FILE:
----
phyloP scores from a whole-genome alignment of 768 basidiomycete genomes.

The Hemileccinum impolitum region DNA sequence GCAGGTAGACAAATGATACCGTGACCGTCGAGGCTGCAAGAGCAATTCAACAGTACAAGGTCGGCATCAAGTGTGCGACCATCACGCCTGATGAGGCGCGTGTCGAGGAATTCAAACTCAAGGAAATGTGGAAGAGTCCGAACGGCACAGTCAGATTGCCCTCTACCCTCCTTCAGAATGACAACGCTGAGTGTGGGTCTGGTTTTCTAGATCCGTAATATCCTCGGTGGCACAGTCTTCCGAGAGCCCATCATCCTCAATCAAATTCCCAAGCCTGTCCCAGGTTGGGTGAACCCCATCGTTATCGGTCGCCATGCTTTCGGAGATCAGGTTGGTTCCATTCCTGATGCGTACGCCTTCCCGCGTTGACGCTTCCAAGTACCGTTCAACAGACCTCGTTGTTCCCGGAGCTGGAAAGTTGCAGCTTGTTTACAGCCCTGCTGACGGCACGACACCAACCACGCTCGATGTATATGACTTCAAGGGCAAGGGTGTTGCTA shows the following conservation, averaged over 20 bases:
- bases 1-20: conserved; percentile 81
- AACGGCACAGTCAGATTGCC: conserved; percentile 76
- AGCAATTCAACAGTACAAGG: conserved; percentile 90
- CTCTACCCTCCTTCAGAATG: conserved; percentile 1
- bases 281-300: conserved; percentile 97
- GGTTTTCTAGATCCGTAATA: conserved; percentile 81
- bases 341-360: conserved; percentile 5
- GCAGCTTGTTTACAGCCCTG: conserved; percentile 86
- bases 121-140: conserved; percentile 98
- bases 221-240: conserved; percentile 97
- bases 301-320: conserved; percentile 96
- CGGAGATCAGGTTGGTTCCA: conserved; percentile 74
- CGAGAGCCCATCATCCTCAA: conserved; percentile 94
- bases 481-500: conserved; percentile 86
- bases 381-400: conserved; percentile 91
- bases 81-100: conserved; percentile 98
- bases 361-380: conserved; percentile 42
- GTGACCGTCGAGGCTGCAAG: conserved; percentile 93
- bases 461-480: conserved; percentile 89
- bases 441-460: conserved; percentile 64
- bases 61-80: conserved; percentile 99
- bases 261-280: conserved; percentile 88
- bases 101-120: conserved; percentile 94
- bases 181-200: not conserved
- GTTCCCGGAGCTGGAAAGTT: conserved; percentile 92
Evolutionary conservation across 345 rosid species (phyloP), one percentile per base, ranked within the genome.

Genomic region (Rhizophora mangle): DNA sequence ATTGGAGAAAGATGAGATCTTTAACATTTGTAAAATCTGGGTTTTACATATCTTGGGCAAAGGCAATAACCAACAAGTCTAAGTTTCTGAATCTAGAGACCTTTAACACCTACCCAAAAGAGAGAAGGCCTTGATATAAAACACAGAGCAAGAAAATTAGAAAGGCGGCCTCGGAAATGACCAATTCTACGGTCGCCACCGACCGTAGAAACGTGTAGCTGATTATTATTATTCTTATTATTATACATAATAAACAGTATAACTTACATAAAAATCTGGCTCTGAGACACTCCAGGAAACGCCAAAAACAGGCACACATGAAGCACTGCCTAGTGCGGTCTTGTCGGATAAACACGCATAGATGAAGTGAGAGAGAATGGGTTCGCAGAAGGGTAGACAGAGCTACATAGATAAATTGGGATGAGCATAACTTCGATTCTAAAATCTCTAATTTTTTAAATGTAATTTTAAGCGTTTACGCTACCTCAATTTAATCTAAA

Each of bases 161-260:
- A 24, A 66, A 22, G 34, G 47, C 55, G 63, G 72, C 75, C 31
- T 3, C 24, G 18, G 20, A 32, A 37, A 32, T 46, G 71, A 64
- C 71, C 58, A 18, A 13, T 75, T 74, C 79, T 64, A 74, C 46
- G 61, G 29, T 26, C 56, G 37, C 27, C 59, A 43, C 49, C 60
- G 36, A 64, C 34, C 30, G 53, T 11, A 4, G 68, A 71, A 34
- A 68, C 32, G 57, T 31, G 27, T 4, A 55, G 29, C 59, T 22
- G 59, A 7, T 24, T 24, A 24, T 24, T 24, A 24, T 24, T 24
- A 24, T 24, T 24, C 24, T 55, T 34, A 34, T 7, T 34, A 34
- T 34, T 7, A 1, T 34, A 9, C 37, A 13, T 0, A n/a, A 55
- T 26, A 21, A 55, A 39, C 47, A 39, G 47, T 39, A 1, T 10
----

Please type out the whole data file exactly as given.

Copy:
phyloP scores from a whole-genome alignment of 768 basidiomycete genomes.

The Hemileccinum impolitum region DNA sequence GCAGGTAGACAAATGATACCGTGACCGTCGAGGCTGCAAGAGCAATTCAACAGTACAAGGTCGGCATCAAGTGTGCGACCATCACGCCTGATGAGGCGCGTGTCGAGGAATTCAAACTCAAGGAAATGTGGAAGAGTCCGAACGGCACAGTCAGATTGCCCTCTACCCTCCTTCAGAATGACAACGCTGAGTGTGGGTCTGGTTTTCTAGATCCGTAATATCCTCGGTGGCACAGTCTTCCGAGAGCCCATCATCCTCAATCAAATTCCCAAGCCTGTCCCAGGTTGGGTGAACCCCATCGTTATCGGTCGCCATGCTTTCGGAGATCAGGTTGGTTCCATTCCTGATGCGTACGCCTTCCCGCGTTGACGCTTCCAAGTACCGTTCAACAGACCTCGTTGTTCCCGGAGCTGGAAAGTTGCAGCTTGTTTACAGCCCTGCTGACGGCACGACACCAACCACGCTCGATGTATATGACTTCAAGGGCAAGGGTGTTGCTA shows the following conservation, averaged over 20 bases:
- bases 1-20: conserved; percentile 81
- AACGGCACAGTCAGATTGCC: conserved; percentile 76
- AGCAATTCAACAGTACAAGG: conserved; percentile 90
- CTCTACCCTCCTTCAGAATG: conserved; percentile 1
- bases 281-300: conserved; percentile 97
- GGTTTTCTAGATCCGTAATA: conserved; percentile 81
- bases 341-360: conserved; percentile 5
- GCAGCTTGTTTACAGCCCTG: conserved; percentile 86
- bases 121-140: conserved; percentile 98
- bases 221-240: conserved; percentile 97
- bases 301-320: conserved; percentile 96
- CGGAGATCAGGTTGGTTCCA: conserved; percentile 74
- CGAGAGCCCATCATCCTCAA: conserved; percentile 94
- bases 481-500: conserved; percentile 86
- bases 381-400: conserved; percentile 91
- bases 81-100: conserved; percentile 98
- bases 361-380: conserved; percentile 42
- GTGACCGTCGAGGCTGCAAG: conserved; percentile 93
- bases 461-480: conserved; percentile 89
- bases 441-460: conserved; percentile 64
- bases 61-80: conserved; percentile 99
- bases 261-280: conserved; percentile 88
- bases 101-120: conserved; percentile 94
- bases 181-200: not conserved
- GTTCCCGGAGCTGGAAAGTT: conserved; percentile 92
Evolutionary conservation across 345 rosid species (phyloP), one percentile per base, ranked within the genome.

Genomic region (Rhizophora mangle): DNA sequence ATTGGAGAAAGATGAGATCTTTAACATTTGTAAAATCTGGGTTTTACATATCTTGGGCAAAGGCAATAACCAACAAGTCTAAGTTTCTGAATCTAGAGACCTTTAACACCTACCCAAAAGAGAGAAGGCCTTGATATAAAACACAGAGCAAGAAAATTAGAAAGGCGGCCTCGGAAATGACCAATTCTACGGTCGCCACCGACCGTAGAAACGTGTAGCTGATTATTATTATTCTTATTATTATACATAATAAACAGTATAACTTACATAAAAATCTGGCTCTGAGACACTCCAGGAAACGCCAAAAACAGGCACACATGAAGCACTGCCTAGTGCGGTCTTGTCGGATAAACACGCATAGATGAAGTGAGAGAGAATGGGTTCGCAGAAGGGTAGACAGAGCTACATAGATAAATTGGGATGAGCATAACTTCGATTCTAAAATCTCTAATTTTTTAAATGTAATTTTAAGCGTTTACGCTACCTCAATTTAATCTAAA

Each of bases 161-260:
- A 24, A 66, A 22, G 34, G 47, C 55, G 63, G 72, C 75, C 31
- T 3, C 24, G 18, G 20, A 32, A 37, A 32, T 46, G 71, A 64
- C 71, C 58, A 18, A 13, T 75, T 74, C 79, T 64, A 74, C 46
- G 61, G 29, T 26, C 56, G 37, C 27, C 59, A 43, C 49, C 60
- G 36, A 64, C 34, C 30, G 53, T 11, A 4, G 68, A 71, A 34
- A 68, C 32, G 57, T 31, G 27, T 4, A 55, G 29, C 59, T 22
- G 59, A 7, T 24, T 24, A 24, T 24, T 24, A 24, T 24, T 24
- A 24, T 24, T 24, C 24, T 55, T 34, A 34, T 7, T 34, A 34
- T 34, T 7, A 1, T 34, A 9, C 37, A 13, T 0, A n/a, A 55
- T 26, A 21, A 55, A 39, C 47, A 39, G 47, T 39, A 1, T 10